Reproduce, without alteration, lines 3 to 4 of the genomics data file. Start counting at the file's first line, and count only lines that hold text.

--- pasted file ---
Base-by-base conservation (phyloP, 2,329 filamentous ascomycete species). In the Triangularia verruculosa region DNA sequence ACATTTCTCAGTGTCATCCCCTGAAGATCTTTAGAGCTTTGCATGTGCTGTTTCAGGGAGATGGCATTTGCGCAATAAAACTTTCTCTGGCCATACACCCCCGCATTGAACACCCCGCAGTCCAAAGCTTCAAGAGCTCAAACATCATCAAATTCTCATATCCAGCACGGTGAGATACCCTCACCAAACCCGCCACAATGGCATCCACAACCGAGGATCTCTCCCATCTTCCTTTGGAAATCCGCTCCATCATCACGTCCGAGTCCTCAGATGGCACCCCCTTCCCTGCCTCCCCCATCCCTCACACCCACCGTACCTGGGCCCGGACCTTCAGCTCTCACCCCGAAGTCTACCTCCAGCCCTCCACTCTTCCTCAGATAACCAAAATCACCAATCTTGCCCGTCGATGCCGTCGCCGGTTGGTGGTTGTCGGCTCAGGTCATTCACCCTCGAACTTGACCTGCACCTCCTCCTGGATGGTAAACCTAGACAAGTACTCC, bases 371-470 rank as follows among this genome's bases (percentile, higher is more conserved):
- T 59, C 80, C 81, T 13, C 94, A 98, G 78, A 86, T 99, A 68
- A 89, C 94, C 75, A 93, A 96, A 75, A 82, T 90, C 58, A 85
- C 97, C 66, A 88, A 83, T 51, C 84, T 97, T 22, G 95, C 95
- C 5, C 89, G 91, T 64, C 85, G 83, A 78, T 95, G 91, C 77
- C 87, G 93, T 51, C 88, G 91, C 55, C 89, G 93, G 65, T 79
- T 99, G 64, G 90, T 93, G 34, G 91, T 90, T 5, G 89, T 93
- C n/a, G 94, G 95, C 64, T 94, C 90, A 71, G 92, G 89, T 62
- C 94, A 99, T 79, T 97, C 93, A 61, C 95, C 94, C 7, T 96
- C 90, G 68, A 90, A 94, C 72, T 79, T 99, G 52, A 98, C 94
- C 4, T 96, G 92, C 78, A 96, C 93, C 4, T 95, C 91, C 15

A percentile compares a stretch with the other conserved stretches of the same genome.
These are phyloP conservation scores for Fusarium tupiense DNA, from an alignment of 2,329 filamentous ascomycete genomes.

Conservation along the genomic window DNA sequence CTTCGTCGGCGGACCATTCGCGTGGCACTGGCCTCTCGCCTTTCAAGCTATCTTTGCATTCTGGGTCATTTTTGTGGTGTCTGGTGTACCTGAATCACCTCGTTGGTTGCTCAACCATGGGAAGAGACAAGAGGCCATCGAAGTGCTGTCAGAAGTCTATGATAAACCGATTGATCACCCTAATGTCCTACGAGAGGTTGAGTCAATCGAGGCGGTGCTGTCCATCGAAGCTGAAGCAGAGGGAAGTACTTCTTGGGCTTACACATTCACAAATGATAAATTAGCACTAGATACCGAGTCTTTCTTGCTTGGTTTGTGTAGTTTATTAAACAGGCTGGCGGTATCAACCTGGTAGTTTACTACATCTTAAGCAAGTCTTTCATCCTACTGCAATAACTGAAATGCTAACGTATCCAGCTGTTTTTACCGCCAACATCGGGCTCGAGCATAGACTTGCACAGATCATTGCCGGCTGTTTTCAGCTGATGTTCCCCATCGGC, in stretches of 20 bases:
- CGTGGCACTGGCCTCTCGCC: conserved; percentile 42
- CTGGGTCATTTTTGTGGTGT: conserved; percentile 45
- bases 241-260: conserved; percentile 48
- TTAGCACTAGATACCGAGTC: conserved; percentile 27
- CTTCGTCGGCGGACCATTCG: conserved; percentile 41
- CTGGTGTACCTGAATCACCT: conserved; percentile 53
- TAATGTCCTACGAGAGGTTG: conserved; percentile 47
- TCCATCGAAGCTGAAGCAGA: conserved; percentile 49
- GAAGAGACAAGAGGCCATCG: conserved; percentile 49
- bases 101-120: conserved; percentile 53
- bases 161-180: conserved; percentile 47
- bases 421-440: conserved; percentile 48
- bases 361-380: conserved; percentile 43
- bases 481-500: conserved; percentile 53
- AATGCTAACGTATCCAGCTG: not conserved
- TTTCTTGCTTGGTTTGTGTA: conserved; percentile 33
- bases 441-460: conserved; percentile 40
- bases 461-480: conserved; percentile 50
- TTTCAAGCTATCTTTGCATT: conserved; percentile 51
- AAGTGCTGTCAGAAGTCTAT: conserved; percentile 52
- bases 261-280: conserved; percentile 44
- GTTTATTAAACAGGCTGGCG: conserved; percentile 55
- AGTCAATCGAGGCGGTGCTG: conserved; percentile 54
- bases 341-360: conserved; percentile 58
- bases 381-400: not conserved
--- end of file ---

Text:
- A 89, C 94, C 75, A 93, A 96, A 75, A 82, T 90, C 58, A 85
- C 97, C 66, A 88, A 83, T 51, C 84, T 97, T 22, G 95, C 95